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Original Published Date: 
Tuesday, July 2, 2019

Full article issued by Durham University (UK).

A new report Shattering lives and myths – a report on image-based sexual abuse, which examines the myths around image-based sexual abuse has been published by ARC Discovery Grant recipients as part of a larger project which examines image-based sexual abuse across Australia, New Zealand and the UK.

Led by Associate Professor Nicola Henry, who is based at RMIT University, the project's researchers are a collaborative team based at Monash University, Durham University (UK), The University of Auckland (NZ), the University of London (UK), and the University of Kent (UK). They argue that current laws are failing the victims, when sexual images are shared online, and are calling on governments to review legislation and act before more people suffer.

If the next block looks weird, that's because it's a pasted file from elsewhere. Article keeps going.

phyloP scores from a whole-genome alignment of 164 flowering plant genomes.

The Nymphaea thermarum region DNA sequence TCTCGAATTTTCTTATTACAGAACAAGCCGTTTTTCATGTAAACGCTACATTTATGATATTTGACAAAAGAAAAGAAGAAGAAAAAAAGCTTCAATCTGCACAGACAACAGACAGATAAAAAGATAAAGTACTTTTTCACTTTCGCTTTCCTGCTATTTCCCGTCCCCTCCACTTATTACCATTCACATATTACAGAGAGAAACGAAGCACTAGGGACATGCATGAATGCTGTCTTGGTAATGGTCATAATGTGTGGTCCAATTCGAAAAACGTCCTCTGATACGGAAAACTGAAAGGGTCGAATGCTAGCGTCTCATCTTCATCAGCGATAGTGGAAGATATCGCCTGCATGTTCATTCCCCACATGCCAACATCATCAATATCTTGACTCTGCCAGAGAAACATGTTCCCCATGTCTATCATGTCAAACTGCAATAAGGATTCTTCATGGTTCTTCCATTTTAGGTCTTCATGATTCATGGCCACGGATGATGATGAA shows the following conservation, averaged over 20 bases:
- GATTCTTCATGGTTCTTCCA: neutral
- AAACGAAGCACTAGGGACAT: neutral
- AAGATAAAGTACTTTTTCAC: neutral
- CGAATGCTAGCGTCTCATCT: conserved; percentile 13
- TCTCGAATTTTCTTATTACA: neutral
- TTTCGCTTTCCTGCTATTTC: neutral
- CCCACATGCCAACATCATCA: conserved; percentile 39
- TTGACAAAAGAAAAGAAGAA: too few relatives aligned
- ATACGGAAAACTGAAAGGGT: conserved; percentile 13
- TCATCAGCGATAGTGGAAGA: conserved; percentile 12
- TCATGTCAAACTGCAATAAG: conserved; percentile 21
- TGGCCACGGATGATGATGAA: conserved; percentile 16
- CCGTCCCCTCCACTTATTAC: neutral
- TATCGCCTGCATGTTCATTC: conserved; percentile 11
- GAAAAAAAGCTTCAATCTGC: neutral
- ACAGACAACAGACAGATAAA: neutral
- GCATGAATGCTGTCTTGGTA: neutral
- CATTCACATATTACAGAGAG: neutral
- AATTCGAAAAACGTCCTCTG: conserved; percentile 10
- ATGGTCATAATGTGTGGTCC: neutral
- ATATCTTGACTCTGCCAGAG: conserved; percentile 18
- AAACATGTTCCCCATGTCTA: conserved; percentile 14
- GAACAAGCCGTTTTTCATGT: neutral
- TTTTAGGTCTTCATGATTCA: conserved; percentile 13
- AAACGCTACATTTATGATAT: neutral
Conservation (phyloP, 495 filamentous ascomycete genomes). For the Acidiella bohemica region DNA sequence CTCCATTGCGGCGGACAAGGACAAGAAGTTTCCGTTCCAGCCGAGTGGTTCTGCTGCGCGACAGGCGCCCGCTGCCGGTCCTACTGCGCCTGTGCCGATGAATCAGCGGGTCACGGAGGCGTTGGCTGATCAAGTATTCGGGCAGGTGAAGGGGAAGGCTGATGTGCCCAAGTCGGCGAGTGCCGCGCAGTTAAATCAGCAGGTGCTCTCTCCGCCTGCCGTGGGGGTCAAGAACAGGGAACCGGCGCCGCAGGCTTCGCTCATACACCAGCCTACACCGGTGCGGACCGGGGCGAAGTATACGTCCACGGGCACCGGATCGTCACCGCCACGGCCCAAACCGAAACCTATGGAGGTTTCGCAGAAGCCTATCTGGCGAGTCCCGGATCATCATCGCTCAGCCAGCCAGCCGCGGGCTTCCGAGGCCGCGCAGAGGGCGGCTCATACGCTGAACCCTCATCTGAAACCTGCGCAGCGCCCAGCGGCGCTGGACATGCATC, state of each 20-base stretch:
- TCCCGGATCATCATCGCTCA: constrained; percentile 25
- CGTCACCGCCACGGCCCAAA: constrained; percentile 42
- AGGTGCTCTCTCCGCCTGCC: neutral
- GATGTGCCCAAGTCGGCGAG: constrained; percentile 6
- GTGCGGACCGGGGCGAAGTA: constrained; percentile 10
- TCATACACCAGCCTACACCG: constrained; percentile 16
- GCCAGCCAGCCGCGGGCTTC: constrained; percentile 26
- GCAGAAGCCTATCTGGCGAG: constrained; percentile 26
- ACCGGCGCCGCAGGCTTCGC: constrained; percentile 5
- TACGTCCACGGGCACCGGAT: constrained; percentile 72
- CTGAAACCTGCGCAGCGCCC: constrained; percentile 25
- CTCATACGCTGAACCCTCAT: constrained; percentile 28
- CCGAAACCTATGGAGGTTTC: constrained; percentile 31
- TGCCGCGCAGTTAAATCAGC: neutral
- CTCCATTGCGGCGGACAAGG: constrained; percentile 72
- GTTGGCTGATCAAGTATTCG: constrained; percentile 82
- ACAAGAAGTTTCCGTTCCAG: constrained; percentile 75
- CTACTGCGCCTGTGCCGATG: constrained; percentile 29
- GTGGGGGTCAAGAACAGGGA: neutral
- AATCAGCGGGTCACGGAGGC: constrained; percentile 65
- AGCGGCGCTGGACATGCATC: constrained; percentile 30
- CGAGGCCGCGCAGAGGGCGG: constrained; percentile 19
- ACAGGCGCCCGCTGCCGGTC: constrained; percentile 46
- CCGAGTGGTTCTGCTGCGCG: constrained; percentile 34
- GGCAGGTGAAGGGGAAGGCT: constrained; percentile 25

Image-based sexual abuse refers to a broad range of abusive behaviours including the taking and/or distribution of nude or sexual images without consent, and threats to do so, which includes so-called ‘revenge porn’, ‘upskirting’, fakeporn, sexual extortion and videos of sexual assaults and rapes.

Photo credit: 

Image: pxhere (Public Domain).